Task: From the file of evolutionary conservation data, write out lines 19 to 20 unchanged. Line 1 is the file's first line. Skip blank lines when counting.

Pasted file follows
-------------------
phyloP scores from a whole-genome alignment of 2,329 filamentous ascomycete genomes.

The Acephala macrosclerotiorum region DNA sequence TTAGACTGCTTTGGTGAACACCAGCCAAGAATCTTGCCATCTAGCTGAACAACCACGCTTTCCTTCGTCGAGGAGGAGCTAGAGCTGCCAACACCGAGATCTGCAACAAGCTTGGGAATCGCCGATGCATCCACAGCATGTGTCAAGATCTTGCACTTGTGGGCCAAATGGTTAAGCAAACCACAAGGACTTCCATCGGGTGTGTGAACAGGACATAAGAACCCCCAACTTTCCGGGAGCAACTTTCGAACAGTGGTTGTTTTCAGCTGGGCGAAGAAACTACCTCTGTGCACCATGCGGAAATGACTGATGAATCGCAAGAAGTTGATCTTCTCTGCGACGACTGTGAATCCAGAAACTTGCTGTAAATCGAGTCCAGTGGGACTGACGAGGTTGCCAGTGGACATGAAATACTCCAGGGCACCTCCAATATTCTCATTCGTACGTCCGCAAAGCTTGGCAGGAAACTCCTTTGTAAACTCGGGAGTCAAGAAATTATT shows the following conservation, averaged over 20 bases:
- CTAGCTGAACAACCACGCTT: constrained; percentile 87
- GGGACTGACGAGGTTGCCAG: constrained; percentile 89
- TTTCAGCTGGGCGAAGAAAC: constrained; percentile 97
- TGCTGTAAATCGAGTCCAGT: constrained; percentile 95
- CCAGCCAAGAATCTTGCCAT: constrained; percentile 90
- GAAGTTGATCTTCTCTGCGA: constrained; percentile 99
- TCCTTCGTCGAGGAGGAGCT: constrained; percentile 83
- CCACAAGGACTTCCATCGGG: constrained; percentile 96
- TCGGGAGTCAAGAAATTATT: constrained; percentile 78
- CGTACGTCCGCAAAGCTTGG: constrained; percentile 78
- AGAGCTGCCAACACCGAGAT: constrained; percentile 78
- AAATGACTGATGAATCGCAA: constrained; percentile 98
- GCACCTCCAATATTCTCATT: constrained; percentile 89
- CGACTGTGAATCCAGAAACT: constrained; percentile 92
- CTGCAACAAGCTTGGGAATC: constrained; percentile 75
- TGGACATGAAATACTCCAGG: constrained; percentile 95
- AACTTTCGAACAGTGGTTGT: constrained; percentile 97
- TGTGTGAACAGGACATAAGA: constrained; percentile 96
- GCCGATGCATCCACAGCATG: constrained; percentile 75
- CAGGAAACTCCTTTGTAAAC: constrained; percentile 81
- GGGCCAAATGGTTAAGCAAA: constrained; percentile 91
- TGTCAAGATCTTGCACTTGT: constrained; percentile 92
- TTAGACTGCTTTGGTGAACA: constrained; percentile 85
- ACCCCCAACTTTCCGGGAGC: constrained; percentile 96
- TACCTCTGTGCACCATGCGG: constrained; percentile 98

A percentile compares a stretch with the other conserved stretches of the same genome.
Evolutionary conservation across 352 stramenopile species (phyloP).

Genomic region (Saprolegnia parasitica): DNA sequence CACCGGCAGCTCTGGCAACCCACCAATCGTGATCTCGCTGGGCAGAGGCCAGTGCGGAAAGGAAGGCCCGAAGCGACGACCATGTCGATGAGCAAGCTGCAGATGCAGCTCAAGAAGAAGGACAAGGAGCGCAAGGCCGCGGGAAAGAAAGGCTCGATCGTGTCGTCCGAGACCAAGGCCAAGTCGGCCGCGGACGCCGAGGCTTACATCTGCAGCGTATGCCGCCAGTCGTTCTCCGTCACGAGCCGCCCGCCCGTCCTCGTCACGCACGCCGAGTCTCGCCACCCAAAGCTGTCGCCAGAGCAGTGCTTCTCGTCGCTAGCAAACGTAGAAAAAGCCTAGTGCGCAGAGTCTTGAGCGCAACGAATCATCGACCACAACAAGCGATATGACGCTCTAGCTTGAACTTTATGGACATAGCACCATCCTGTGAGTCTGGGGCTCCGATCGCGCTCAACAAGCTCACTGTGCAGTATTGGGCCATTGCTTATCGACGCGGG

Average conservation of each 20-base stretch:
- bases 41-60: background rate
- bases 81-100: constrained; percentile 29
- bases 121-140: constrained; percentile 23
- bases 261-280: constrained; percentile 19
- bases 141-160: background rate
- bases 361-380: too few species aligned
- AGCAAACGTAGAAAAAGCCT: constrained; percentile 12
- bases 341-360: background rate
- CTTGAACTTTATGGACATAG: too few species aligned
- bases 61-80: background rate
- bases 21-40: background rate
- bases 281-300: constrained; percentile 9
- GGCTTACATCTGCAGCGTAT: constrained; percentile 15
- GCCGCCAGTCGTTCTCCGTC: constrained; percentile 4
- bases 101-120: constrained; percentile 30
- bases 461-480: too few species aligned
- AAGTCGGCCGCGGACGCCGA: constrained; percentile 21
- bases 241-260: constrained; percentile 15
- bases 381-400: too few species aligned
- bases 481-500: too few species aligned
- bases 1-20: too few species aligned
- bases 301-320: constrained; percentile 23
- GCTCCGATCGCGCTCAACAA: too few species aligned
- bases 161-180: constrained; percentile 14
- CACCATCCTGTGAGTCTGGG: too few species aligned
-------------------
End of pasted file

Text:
- AACTTTCGAACAGTGGTTGT: constrained; percentile 97
- TGTGTGAACAGGACATAAGA: constrained; percentile 96